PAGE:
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    1. I like that theory, Delores! Who knows how many domed universes the mad scientist has flushed ahead of this one? I just hope all that glass has plugged his plumbing for a good long while.

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  2. An intriguing post, forsooth!

    "We receive the emergent reward, Life, but find it unsafe and we'd very much like to speak to someone about it." Perhaps to that which lives its life through us?

    I would suggest that we cannot avoid personalising the universe, particularly as our sense of the universe is an interpretation formed by our own minds. The limits of the universe are, therefore, the limits of our own minds.

    There is much that one might say about this post, but we are approaching a big house move, and time is short. However, I do have to say how much I loved your experiential comment about "a generation [there was only one?] of women who liked to sing in crazy vibrato voices." Ah, that takes me back many a year.

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    1. Thanks, Tom. I still like how Mevlana Rumi considered the universe his "beloved companion". It seems a pleasant way to personalize it all. Hope your house move goes smoothly.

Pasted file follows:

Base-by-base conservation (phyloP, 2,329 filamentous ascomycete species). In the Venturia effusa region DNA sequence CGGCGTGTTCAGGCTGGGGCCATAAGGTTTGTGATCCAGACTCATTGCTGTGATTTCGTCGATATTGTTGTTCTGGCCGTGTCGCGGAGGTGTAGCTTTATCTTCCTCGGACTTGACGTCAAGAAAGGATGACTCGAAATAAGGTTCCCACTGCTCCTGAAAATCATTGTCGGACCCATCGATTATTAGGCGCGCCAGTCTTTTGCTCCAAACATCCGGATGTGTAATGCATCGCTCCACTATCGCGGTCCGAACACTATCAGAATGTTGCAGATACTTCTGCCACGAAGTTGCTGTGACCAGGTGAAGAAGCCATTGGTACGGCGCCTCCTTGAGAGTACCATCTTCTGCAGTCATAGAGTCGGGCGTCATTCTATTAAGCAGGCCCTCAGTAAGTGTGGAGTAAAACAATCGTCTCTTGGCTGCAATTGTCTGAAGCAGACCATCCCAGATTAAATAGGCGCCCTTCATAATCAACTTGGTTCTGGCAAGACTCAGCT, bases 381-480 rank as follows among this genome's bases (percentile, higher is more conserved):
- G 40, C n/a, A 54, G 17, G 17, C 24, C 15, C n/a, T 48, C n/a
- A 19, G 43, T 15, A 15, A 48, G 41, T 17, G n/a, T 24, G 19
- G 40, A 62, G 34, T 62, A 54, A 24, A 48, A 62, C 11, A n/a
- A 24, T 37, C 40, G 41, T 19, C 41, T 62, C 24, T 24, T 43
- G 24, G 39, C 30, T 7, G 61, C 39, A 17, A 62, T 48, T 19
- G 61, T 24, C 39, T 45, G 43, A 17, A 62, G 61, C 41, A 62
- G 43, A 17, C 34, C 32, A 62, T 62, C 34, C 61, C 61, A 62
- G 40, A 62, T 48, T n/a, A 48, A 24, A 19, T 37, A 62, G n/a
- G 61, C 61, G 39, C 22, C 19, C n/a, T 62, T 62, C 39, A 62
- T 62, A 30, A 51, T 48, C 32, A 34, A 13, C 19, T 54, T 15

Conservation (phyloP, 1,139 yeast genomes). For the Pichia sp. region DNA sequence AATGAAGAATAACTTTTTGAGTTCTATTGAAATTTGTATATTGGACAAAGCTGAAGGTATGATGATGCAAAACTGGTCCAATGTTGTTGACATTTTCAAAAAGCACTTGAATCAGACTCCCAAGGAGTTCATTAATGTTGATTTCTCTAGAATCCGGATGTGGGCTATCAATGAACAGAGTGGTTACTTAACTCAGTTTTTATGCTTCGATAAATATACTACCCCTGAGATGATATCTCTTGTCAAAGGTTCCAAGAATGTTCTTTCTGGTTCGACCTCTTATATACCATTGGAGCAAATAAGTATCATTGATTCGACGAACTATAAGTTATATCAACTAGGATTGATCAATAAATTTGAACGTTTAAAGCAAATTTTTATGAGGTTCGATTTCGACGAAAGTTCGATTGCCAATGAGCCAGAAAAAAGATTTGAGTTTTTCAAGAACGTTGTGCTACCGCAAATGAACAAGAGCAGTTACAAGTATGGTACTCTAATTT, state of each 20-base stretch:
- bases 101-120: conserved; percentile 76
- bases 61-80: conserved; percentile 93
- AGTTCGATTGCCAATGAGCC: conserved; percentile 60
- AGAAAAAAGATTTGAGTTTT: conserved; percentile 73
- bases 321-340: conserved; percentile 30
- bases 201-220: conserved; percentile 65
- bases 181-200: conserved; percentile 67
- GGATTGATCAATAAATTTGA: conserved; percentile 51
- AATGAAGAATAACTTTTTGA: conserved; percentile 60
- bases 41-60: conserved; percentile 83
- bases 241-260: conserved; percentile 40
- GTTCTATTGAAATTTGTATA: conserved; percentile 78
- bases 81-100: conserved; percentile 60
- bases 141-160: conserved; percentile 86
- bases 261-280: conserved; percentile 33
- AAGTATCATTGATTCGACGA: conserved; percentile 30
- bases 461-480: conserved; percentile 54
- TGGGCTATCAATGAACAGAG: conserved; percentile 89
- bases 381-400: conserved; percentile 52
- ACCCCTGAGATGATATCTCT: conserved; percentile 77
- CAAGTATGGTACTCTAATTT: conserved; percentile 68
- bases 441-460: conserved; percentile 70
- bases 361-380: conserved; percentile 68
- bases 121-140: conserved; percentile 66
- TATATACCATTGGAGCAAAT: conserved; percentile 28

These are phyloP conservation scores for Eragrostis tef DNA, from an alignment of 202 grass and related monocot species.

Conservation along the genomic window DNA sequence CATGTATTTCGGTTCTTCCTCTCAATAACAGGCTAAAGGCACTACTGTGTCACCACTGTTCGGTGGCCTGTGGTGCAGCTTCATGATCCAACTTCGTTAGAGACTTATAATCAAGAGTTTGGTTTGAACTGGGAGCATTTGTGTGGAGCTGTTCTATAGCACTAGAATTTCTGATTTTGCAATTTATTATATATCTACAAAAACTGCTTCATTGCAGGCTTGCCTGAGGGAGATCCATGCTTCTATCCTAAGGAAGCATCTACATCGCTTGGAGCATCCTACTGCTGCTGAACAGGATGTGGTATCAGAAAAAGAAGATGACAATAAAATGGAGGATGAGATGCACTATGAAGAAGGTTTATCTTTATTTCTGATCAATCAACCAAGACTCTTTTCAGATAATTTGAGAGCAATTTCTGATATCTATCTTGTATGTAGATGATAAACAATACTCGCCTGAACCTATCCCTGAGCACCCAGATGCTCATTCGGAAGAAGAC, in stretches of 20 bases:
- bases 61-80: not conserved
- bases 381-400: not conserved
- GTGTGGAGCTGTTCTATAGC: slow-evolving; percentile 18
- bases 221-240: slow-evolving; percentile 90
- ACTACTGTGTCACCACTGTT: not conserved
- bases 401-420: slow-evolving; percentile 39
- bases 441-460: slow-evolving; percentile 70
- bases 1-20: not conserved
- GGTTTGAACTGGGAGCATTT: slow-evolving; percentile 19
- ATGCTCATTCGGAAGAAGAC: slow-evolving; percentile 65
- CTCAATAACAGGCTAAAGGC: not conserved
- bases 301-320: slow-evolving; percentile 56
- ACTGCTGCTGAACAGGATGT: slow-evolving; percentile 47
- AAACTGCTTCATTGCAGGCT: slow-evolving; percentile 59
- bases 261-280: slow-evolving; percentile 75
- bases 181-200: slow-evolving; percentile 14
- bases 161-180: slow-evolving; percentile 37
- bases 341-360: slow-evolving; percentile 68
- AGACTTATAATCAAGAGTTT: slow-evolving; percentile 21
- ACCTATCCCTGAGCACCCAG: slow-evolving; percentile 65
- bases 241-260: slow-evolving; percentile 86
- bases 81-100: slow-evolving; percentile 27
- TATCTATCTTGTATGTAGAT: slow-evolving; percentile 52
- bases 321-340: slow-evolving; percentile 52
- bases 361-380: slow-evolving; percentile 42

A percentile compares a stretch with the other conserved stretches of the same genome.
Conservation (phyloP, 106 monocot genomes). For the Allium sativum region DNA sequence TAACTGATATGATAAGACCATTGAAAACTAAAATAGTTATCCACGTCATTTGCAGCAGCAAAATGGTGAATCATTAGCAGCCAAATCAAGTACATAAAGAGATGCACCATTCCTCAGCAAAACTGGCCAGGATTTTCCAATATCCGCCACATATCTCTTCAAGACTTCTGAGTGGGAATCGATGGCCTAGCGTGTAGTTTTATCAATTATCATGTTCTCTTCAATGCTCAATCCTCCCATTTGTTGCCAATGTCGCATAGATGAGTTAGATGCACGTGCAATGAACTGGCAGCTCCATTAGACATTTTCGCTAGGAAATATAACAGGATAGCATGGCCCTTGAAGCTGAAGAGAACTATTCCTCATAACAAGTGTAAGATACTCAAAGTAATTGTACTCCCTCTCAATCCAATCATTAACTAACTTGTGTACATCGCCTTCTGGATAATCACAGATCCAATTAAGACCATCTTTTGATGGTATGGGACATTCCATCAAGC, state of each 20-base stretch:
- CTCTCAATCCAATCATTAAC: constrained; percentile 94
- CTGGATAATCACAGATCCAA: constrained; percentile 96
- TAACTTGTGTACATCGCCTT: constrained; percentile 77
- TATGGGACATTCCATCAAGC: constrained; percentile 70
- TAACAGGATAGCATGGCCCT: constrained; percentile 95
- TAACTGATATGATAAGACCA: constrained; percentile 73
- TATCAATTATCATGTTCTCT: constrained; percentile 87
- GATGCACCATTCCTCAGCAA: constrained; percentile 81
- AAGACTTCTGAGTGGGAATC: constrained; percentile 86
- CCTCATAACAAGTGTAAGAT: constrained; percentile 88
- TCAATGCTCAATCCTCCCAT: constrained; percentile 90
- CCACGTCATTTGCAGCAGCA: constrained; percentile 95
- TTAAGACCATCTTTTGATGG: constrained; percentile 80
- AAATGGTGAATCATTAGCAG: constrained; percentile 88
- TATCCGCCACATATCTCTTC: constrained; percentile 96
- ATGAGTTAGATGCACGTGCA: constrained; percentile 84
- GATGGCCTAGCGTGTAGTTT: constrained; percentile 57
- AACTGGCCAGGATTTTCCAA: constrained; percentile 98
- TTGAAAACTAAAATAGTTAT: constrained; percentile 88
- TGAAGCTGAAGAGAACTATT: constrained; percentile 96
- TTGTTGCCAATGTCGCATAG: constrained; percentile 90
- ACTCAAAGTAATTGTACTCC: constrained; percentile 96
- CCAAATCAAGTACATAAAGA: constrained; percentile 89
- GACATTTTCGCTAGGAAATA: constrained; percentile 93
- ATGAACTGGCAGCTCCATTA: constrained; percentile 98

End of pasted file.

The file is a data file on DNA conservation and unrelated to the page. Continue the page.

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  3. For myself, for the past 45 years I've considered myself in the phylum Homo Ludens. It's worked for me, kept me sane in some insane situations.

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    1. Certainly Play is essential to developing stability and consciousness, Mike (unless H. Ludens means Man-the-coughdrop). Writing goofy essays helps me through, so I must be one too.

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    2. Hah! Hadn't thought of or seen Ludens cough drops in years. Still around? Licorice flavor, something like that?

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    3. Mike, just had to look it up: "Luden's is a brand of throat lozenge, currently manufactured and sold in the USA by Prestige Brands. Their headquarters are in Tarrytown, NY." I remember licorice but now they've got wild honey and a few other flavors.

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  4. With man being a pack animal it is natural for people to gravitate toward a communal place like a church for instance. Perhaps that is why they are willing to put up with the vibrato voices and restrictive clothing once a week.

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    1. Agreed, Emma. Although not a church-going man myself, I do remember the sense of unity I found there as a child, and as a teenager. One sometimes gets yanked out of that schedule and set to other tasks, but I've never ruled out a return.

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  5. Church can also offer a hiding place-behind hymnals. That is an apt place for my never in tune voice and the brain that never learned to read music. The ears work fine however and appreciate when it is done well. And indeed, pray for us-all of us!